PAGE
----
As data buses are used in computers to transfer information in the memory and to extract it, the key differences regard the speed and volume of data that they can carry. There are various types of data buses functioning in microcomputers that vary by speed, bandwidth, and maximum data rate. Elahi (2018) describes such buses as ISA, EISA, MCA, VESA, and PCI as the most frequent in microcomputers.
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The oldest data bus
The ISA (industry standard architecture) bus operates at 8 MHz speed, and it is one of the oldest data buses. As it has a bandwidth of 16-bit and no plug-and-play capability, it has been superseded by AGP and PCI. The MCA created by IBM was capable of plug transferring 32-bit address lines and 16-bit data at the speed of 10 MHz. However, the bus was costly, so it was replaced by a cheaper substitute called EISA. The latter has a width of 32 bits but still can support 8-bit and 16-bit data transfers.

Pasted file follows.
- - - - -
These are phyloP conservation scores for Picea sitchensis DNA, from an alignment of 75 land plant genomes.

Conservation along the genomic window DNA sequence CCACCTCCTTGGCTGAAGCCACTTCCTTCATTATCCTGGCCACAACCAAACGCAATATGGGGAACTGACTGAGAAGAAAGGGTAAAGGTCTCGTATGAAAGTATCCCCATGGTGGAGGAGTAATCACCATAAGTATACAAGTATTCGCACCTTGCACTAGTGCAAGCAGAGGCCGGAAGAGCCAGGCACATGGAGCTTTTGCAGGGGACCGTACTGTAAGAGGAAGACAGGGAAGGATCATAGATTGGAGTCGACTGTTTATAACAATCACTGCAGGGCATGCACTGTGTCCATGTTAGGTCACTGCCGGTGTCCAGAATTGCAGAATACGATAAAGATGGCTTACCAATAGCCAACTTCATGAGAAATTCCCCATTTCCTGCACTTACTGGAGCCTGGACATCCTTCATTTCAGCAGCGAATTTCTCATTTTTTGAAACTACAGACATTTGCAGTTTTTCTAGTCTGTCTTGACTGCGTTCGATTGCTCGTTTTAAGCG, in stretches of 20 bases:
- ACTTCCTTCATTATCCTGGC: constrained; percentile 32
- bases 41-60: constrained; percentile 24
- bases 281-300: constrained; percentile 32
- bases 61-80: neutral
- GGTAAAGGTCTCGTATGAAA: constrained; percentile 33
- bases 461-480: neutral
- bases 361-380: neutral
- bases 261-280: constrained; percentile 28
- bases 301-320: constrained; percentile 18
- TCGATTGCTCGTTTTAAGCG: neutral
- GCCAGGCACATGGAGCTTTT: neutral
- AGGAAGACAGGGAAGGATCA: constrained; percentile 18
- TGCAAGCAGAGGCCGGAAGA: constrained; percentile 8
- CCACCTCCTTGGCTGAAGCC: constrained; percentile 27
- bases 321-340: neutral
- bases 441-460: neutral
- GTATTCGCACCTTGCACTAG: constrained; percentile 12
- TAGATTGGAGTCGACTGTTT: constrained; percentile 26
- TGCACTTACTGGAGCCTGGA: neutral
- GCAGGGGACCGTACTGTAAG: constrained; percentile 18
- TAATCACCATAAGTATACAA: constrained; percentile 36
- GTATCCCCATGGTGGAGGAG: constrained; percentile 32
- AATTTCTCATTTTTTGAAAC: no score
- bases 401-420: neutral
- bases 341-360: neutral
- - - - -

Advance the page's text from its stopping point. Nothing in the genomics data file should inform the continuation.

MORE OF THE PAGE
A new generation
The previously used types of data buses quickly became outdated. According to Zhang (2020), the development of a faster CPU facilitated the appearance of new generation buses. PCI and PCI-x (PCI Extended) buses are peripheral components interconnects that run at 33/66 MHz speed, respectively. Elahi (2018) claims that the main advantage of PCI buses is the bandwidth of up to 1 Gbps. It also offers several improvements comparing to the previous generation buses, allowing connection to routers, hubs, and networks. However, the development of hardware required higher bandwidth, and PCI was replaced by a newer version called PCI Express (PCIe).
Its main features are the point-to-point connection, the use of layer and pocket architecture, and compatibility with PCI buses. Moreover, PCIe belongs to serial buses, such as USB, SATA, or IEEE, that are currently replacing parallel buses.
Elahi, A. (2018). Computer systems: Digital design, fundamentals of computer architecture, and assembly language. Cham, Switzerland: Springer International Publishing.
Zhang, F. (2020). High-speed serial buses in embedded systems. Cham, Switzerland: Springer.